# When is the supremum of one set equal to the infimum of another set?

Let $$A$$ and $$B$$ be sets of real numbers. My question is, under what circumstances is the supremum of $$A$$ equal to the infimum of $$B$$?

Now $$x$$ is the supremum of $$A$$ if and only if for any $$\epsilon>0$$ there exists an $$a\in A$$ such that $$x\geq a>x-\epsilon$$. And $$y$$ is the infimum of $$B$$ if and only if there exists a $$b\in B$$ such that $$y\leq b. Is there any way to combine these two conditions into a single condition for when the supremum of $$A$$ is equal to the infimum of $$B$$? Some kind of inequality involving elements of $$A$$ and elements of $$B$$?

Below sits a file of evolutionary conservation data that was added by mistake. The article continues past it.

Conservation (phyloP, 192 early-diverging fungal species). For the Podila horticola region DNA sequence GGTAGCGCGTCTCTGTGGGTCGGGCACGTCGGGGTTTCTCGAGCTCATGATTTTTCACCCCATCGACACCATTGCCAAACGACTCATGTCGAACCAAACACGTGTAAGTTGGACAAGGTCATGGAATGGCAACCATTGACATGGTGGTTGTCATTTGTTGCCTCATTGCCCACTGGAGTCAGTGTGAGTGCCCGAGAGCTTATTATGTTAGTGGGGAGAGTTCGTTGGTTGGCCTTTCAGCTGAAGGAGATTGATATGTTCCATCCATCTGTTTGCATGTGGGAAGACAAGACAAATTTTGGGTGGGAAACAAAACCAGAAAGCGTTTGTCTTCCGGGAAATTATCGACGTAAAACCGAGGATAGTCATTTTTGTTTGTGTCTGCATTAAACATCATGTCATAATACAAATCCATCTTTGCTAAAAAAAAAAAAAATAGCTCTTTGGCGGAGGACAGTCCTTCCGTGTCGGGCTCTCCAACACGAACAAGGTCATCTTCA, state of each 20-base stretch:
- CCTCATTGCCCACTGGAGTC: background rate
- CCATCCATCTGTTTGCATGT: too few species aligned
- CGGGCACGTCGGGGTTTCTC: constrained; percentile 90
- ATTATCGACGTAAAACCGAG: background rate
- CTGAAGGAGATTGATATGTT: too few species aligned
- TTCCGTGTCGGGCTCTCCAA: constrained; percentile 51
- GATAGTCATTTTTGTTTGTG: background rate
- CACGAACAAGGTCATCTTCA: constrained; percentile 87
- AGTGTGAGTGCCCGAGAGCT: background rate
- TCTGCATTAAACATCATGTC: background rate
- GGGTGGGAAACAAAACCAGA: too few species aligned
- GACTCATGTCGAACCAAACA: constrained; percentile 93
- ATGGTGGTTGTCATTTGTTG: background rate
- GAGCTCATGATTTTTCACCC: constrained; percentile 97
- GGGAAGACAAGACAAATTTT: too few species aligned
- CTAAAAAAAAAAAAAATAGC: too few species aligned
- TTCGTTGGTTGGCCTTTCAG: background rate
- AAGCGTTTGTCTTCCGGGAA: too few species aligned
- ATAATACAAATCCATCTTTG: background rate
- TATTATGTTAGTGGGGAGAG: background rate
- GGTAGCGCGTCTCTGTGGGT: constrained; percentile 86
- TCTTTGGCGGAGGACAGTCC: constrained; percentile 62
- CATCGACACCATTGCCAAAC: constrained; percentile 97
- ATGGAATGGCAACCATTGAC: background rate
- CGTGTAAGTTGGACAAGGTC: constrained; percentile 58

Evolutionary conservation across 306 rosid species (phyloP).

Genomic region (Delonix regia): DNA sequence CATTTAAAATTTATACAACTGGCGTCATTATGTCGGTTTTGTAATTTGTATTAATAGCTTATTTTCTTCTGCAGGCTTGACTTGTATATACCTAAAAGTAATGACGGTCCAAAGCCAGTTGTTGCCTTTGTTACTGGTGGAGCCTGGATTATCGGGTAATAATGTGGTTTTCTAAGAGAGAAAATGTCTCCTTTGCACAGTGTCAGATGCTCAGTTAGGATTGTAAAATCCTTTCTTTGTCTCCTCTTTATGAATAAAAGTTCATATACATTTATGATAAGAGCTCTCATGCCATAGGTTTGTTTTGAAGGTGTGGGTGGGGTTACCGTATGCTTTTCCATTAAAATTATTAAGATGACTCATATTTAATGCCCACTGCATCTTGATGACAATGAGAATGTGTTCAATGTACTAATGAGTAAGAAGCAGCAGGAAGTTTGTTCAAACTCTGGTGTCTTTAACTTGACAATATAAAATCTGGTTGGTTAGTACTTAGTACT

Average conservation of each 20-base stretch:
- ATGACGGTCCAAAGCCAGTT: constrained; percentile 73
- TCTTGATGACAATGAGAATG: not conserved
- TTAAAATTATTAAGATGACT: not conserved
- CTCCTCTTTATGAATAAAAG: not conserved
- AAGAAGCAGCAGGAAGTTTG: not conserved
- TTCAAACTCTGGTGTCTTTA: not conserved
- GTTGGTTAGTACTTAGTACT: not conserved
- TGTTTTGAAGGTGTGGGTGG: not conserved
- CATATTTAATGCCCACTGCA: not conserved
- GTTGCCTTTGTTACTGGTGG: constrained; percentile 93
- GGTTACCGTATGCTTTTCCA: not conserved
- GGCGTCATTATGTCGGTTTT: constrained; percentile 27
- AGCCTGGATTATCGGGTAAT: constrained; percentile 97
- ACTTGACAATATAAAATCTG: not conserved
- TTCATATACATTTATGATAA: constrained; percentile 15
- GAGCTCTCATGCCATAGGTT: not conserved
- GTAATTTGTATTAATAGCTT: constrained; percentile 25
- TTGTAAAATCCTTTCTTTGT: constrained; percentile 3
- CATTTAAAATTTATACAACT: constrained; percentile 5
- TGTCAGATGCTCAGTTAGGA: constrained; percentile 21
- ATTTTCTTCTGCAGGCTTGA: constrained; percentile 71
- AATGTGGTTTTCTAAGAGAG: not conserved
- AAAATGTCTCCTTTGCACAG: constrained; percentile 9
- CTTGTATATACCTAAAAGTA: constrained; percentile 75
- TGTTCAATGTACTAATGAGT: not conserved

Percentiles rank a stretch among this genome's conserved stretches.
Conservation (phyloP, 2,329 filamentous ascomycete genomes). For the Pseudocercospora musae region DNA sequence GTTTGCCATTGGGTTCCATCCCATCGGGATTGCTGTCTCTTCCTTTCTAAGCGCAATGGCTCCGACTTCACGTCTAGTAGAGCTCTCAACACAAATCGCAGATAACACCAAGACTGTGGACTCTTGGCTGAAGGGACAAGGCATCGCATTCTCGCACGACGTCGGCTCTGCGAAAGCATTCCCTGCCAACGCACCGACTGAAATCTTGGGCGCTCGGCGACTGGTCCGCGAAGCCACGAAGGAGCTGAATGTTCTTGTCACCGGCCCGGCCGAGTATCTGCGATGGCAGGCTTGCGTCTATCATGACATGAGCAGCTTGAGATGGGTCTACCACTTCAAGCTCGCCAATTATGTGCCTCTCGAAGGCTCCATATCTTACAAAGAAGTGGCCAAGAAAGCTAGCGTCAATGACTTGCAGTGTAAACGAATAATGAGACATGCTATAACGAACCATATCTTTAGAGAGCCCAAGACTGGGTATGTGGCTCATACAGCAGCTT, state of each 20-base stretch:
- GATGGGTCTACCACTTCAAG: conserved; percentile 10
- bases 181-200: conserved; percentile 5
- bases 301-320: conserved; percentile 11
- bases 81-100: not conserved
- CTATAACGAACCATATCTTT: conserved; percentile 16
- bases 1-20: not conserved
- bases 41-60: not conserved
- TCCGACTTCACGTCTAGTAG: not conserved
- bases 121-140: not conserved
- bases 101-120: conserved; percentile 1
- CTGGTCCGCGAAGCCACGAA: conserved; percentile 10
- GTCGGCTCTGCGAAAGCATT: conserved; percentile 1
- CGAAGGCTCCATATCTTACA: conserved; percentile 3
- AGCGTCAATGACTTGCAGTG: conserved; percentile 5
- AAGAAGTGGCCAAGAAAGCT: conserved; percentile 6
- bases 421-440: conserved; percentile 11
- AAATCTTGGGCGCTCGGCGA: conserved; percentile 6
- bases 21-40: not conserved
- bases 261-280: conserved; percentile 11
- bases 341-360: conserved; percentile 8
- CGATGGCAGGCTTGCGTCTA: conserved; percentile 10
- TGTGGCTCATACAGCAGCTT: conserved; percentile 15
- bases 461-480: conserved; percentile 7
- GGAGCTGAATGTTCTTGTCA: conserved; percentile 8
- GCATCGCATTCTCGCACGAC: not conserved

You might try to ask for something like $$\forall a\in A\forall b\in B(a\leq b)\wedge\forall \epsilon\exists a\in A\exists b\in B (a\leq b\leq a+\epsilon),$$ which actually means that $$A$$ is below $$B$$ as a set and thee two sets have elements that are arbitrarily close. But I am not sure if this exactly what you are looking for.
Since every element of $$A$$ is below $$B$$, the supremum of $$A$$ $$x$$ cannot be above the infimum of $$B$$ $$y$$, i.e. $$x\leq y$$. But if we had $$x, then say using $$\epsilon=|x-y|/2$$, we cannot find any element of $$B$$ at distance less than $$\epsilon$$ from $$x$$ (and so from every element of $$A$$), contradicting the formula above. This proves that the formula above implies that $$x=y$$.
On the other hand, if $$x=y$$, given any $$\epsilon$$, we can find $$a$$ and $$b$$ with distance from $$x$$ less than $$\epsilon/2$$. In particular, $$a\leq b\leq a+\epsilon$$. Moreover, clearly every element of $$A$$ is not above $$x$$ and every element of $$B$$ is not below it, so the formula follows.